The establishment of Addis Ababa heralded the beginning of a new era in the history of Ethiopian. Emperor Minilik II, who aspired to create and gradually build a strong and modern Ethiopia, founded his capital on the site occupied by his forebears.
It had been prophesied that Minilik would build his capital at the top of Entoto Mountain about eight kilo meters north of Filwuha – the hot spring down below. He camped there and returned to it after his various national campaigns. Strategic significance of the spot was highly considered in the emperor’s choice of the site which like Ankobar, his former site, was in an imposing position overlooking verdant plains. In additional, the site was on the watershed of the Blue Nile and was, therefore, convenient for easy access to most of the provinces.
Emperor Minilik and Empress Taytu, his consort, meanwhile was being attracted south ward by the hot springs of Filwuha where they often spent many days, accompanied by their court. They chose to make this area of lower elevation their capital in no time. In those days, the temperature at Entoto was exceedingly cold to boot.
In the end, accompanied by their retinue, both came down to Filwuha where a large number of tents were erected. Taytu, admiring the beauty of the scenery around her tent and charmed by the pleasantness of the climate, built a beautiful edifice near the hot springs.
In 1887, Taytu finally left Entoto and settled in her new house above the hot springs and began building the nascent town. All the chefs and servants were offered land around the royal area, and individually, began to build their own dwellings. The army too loved the area. It is said that Taytu was so struck by the beauty of the flora and fauna of the surrounding that she decided to establish her town there, and gave the town the beautiful name of Addis Ababa, meaning ‘’new flower’’ in Amharic.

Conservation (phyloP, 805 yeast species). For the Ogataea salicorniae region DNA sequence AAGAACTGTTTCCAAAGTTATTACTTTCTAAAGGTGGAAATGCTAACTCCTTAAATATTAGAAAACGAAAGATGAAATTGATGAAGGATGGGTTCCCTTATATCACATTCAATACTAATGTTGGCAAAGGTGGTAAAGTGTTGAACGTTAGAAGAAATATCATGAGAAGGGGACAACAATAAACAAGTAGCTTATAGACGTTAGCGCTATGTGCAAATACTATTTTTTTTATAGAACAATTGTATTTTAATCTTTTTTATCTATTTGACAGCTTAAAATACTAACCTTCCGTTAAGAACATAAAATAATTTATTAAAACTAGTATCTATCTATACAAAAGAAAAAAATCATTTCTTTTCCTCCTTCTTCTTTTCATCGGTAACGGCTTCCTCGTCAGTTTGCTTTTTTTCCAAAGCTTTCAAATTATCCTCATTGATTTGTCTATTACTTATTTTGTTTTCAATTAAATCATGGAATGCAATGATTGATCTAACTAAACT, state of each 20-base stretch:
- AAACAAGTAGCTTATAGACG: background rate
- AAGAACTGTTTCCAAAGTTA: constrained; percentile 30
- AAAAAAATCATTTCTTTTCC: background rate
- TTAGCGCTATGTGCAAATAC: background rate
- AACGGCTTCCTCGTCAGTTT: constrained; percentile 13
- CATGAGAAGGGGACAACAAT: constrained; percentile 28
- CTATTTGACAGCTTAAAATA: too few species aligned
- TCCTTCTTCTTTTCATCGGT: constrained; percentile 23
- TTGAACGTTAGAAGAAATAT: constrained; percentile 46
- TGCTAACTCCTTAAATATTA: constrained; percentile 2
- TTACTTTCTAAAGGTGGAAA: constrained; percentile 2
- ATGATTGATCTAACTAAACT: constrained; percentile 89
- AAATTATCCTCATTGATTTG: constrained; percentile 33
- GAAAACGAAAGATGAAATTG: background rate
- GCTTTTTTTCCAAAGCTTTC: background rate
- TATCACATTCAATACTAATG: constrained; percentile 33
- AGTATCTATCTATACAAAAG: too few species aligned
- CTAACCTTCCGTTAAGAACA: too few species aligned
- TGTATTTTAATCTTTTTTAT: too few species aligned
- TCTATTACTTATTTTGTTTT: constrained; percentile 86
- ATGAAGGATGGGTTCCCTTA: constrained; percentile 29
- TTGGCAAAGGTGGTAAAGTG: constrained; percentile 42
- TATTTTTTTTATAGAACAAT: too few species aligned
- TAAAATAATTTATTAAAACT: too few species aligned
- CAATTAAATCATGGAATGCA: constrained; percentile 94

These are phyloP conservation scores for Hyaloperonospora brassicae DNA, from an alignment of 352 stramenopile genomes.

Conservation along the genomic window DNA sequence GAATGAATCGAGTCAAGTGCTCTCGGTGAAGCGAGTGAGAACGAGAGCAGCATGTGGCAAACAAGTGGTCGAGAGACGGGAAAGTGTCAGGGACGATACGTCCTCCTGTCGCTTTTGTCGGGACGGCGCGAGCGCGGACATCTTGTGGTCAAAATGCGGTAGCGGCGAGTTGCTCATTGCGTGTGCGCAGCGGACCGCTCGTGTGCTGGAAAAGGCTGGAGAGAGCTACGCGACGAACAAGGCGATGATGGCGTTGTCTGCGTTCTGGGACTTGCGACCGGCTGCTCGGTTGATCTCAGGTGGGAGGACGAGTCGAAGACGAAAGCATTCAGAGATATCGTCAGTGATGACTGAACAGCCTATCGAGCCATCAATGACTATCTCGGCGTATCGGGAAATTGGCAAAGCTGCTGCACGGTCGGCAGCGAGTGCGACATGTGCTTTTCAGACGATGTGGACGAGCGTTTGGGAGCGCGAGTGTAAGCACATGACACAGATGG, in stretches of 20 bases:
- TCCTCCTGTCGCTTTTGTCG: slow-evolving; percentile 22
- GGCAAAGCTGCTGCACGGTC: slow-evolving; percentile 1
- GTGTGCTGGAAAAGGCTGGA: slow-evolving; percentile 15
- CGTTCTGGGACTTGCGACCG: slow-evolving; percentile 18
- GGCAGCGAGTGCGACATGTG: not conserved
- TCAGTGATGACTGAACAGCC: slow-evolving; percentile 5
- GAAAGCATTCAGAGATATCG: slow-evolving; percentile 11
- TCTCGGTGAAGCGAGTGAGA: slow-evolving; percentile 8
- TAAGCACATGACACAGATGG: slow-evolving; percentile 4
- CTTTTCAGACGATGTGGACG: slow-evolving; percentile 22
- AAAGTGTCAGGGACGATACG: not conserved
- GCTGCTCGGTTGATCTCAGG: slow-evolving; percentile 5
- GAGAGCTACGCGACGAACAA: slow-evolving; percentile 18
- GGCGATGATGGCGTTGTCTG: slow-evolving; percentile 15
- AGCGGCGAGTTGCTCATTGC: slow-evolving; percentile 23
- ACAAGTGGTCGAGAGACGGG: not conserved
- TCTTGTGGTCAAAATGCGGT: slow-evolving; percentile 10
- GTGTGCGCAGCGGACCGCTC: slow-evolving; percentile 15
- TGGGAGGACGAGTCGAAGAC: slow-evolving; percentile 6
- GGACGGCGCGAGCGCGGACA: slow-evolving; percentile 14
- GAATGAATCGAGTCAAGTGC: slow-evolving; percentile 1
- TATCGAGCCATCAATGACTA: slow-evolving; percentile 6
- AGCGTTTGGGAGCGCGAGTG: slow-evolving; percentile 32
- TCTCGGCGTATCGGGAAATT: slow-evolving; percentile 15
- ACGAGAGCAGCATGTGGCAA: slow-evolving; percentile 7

Gradually, Addis Ababa gained the approval of Minilik to be a political center and eventually the capital city of the country.
Initially, foreign influence came to Ethiopia through the ancient ports of the red sea following the resounding victory of Ethiopians over Italians aggressors at the battle of Adwa. Slowly, many foreign nationals began to visit and inhabit Addis Ababa. These new settlers played a pivotal role in the development of Addis Ababa. Armenians, Indians, Greeks, Italians, the French, Arabs and others like them built historical residences, palaces, churches, mosques, monuments, roads and bridges creating a metropolitan atmosphere in Addis Ababa.
Early on, a settlement at Merkato, which is the largest open-market in Africa, was established by Italians, and soon the Ethio-Djibouti railway was constructed by a French company. Armenians and Greeks had especially close ties with the charismatic feel of Addis Ababa.